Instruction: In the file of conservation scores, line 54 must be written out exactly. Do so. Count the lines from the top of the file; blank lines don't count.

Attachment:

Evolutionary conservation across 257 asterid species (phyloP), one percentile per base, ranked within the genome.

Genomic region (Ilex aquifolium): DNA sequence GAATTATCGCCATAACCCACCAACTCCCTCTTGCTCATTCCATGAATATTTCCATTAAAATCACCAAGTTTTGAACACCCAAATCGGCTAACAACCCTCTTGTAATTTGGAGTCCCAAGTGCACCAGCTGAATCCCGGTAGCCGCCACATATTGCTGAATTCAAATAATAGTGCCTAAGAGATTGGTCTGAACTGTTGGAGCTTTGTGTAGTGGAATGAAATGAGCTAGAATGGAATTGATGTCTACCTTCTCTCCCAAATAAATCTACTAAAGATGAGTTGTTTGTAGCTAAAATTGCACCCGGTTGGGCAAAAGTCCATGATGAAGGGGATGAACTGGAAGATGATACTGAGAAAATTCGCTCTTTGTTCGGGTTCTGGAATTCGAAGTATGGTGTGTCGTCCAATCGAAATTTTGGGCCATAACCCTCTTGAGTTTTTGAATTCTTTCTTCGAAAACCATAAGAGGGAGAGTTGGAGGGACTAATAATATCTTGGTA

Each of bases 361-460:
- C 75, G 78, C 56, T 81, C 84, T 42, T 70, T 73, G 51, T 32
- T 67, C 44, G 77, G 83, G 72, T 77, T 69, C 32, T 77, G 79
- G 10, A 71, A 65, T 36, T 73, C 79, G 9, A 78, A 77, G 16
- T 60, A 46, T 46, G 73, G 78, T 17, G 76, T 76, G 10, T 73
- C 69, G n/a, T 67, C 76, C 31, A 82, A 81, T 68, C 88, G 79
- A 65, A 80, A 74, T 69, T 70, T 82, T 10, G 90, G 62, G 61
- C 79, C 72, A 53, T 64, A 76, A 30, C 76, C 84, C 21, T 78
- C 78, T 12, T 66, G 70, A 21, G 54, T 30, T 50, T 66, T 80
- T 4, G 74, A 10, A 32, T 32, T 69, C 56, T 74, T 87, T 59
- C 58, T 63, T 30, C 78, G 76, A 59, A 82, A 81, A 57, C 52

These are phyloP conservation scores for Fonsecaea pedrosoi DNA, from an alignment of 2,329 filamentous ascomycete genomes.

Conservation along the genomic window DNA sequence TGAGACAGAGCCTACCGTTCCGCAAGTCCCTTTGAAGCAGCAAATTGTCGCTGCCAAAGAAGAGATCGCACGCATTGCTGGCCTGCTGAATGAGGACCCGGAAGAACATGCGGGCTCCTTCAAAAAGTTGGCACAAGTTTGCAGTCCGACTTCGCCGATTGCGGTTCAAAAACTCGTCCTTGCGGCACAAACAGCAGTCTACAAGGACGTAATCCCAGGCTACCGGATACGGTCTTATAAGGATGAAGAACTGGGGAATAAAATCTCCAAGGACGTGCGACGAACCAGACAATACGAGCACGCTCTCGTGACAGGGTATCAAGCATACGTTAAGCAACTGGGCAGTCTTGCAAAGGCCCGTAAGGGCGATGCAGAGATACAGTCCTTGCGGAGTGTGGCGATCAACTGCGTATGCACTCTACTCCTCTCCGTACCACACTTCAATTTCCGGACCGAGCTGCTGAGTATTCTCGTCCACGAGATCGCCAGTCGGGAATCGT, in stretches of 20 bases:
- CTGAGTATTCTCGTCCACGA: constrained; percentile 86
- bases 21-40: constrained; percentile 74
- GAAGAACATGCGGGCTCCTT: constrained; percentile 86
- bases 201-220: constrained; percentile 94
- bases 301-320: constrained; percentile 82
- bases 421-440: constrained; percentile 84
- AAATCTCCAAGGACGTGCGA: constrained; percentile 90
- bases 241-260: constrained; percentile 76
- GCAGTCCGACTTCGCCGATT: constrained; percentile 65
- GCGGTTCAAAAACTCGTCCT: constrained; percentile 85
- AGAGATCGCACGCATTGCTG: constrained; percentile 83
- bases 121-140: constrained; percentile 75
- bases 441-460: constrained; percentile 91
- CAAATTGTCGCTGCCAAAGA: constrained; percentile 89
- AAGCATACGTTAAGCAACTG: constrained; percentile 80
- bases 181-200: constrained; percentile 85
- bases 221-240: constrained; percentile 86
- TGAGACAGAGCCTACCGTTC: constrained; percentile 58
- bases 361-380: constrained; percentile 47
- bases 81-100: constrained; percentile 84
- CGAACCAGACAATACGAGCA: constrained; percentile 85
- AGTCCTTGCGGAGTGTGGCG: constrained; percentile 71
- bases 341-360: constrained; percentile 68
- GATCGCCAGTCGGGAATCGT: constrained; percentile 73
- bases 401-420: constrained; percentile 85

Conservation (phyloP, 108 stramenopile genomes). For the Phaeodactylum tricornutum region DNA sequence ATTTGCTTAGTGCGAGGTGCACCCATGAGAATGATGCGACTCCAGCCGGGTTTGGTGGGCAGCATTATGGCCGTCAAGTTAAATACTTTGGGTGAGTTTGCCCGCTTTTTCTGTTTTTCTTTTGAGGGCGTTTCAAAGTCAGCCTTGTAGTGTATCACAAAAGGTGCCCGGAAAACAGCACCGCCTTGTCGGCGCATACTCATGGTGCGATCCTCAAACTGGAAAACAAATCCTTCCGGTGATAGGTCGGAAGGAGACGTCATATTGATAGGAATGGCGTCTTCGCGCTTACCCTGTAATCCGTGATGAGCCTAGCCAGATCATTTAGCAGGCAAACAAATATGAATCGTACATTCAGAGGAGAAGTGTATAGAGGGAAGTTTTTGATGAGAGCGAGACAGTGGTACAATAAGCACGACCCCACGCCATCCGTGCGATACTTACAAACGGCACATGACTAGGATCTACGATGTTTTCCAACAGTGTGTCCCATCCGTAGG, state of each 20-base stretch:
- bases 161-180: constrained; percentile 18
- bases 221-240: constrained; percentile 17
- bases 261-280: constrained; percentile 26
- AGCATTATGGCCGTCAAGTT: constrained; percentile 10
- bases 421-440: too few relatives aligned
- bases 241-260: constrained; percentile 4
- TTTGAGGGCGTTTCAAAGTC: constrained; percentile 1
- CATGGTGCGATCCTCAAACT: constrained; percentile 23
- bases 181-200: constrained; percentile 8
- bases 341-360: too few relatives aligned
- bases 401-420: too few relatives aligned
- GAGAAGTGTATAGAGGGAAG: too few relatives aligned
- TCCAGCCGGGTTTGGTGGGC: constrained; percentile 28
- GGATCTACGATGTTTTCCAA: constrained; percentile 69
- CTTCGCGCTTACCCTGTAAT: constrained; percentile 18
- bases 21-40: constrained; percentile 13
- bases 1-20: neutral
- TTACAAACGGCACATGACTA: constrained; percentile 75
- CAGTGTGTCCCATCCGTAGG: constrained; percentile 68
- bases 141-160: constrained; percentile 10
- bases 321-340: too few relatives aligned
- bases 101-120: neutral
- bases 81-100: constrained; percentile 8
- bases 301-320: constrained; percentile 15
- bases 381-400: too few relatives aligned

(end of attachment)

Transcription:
- TCCAGCCGGGTTTGGTGGGC: constrained; percentile 28